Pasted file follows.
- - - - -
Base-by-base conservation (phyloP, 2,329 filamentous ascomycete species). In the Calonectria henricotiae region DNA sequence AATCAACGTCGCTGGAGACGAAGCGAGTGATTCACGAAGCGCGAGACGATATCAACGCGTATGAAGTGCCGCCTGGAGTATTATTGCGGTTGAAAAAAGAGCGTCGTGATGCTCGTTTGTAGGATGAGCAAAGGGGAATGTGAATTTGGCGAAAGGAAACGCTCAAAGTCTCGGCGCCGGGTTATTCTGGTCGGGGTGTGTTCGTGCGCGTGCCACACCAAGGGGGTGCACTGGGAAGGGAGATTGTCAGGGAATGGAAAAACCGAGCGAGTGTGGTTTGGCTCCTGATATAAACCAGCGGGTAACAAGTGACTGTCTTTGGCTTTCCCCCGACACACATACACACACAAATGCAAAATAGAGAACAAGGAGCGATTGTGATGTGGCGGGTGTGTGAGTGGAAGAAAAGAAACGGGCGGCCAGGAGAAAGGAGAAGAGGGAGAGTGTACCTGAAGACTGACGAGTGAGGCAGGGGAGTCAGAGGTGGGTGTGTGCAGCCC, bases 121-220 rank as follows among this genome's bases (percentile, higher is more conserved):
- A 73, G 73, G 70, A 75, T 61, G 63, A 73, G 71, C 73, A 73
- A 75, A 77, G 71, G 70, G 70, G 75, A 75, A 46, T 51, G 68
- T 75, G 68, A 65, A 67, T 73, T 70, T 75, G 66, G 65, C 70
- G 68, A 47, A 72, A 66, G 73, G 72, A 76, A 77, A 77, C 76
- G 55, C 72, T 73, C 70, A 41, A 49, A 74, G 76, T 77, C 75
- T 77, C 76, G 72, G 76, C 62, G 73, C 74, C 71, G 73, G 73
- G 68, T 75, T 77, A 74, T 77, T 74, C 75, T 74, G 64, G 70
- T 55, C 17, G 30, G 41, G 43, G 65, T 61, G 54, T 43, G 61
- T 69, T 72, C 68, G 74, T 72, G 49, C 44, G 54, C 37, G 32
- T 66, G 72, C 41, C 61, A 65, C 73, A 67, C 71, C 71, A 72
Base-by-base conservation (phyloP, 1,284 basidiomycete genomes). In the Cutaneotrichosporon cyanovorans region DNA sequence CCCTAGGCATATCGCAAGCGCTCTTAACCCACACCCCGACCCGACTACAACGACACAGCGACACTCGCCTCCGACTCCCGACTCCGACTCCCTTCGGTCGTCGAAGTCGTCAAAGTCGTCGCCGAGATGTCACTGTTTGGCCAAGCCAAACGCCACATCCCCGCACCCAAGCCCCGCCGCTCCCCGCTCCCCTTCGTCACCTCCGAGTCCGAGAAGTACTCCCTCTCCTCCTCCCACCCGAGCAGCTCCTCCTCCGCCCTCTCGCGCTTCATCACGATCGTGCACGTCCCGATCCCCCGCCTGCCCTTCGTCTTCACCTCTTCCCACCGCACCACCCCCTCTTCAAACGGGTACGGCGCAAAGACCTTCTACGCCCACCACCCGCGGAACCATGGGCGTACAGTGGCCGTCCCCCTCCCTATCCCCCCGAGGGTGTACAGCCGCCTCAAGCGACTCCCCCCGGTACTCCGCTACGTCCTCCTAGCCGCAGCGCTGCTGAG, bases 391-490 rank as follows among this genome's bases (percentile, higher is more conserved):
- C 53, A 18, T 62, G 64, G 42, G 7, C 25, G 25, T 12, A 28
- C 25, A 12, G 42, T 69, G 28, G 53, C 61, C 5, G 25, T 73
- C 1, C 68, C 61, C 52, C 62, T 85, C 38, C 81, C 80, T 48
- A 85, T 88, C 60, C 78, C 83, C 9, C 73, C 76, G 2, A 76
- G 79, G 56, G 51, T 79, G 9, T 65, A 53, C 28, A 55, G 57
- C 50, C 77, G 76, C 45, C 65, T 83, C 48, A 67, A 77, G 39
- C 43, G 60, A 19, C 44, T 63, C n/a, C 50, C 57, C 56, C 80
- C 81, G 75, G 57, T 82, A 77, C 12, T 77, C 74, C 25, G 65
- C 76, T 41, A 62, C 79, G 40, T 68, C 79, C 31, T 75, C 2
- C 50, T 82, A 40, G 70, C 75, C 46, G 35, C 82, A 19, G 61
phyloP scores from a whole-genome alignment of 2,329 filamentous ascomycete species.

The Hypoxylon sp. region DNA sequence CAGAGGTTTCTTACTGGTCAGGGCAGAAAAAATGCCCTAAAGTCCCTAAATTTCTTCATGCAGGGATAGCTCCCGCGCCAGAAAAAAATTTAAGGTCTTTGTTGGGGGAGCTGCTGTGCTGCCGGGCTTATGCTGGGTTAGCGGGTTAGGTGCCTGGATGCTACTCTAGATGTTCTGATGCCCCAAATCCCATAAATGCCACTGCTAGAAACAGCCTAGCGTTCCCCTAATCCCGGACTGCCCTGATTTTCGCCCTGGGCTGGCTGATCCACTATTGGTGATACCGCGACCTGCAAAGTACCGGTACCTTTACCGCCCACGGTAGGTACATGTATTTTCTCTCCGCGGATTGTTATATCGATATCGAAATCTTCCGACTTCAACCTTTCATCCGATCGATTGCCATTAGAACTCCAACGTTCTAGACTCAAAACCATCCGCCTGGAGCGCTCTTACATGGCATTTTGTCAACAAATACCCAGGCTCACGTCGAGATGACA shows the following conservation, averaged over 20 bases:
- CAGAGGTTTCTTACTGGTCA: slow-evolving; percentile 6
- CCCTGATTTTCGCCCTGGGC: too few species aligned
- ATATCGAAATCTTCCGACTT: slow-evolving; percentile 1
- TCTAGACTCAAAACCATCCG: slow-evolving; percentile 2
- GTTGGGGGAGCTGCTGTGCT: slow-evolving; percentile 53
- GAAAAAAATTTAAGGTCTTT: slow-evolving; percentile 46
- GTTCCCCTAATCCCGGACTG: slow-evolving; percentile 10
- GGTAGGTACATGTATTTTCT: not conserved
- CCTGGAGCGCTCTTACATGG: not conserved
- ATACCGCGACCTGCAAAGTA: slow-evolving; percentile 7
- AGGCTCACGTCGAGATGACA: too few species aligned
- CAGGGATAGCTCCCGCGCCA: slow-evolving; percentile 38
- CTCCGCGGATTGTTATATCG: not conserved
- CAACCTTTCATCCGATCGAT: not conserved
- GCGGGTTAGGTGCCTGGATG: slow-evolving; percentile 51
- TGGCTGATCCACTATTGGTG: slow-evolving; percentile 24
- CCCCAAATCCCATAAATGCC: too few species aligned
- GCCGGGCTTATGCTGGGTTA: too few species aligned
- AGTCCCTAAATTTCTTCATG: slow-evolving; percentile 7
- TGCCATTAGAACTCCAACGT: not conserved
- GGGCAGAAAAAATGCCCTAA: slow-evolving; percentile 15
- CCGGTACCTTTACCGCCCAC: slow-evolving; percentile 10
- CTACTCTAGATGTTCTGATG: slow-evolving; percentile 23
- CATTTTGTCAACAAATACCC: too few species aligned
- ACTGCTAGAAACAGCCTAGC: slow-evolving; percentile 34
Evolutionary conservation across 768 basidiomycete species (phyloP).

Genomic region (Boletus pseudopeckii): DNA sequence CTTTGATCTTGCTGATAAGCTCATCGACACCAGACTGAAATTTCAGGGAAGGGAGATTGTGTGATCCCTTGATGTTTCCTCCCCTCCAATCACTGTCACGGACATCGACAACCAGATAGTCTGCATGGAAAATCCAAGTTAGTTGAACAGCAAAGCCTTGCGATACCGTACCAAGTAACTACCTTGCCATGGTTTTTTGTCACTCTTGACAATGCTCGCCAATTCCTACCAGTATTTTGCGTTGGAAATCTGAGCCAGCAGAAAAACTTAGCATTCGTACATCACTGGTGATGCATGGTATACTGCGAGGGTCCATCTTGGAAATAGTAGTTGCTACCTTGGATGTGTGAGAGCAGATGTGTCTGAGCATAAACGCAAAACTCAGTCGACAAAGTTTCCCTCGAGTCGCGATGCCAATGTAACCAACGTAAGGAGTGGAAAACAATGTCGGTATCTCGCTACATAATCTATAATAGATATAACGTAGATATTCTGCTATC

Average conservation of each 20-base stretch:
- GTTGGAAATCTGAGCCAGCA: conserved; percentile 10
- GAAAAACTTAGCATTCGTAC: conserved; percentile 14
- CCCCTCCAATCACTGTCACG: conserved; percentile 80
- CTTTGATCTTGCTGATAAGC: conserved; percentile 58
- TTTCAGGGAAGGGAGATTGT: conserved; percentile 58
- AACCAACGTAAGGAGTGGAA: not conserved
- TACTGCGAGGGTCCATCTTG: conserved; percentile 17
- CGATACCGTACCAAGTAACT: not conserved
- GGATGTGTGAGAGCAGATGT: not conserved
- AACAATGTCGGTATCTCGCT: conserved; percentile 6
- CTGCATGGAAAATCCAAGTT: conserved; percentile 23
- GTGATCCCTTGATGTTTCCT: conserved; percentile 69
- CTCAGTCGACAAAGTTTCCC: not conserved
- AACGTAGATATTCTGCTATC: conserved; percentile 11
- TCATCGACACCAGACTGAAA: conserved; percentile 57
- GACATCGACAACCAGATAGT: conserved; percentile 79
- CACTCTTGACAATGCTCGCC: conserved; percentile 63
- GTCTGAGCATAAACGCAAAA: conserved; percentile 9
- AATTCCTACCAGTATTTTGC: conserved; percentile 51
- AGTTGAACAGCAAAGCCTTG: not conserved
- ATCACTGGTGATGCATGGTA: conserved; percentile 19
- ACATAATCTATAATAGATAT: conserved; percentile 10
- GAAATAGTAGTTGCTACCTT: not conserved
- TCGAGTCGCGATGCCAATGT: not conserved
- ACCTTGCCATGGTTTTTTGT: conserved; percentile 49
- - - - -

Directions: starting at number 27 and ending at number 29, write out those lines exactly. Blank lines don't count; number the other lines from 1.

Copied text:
- ATATCGAAATCTTCCGACTT: slow-evolving; percentile 1
- TCTAGACTCAAAACCATCCG: slow-evolving; percentile 2
- GTTGGGGGAGCTGCTGTGCT: slow-evolving; percentile 53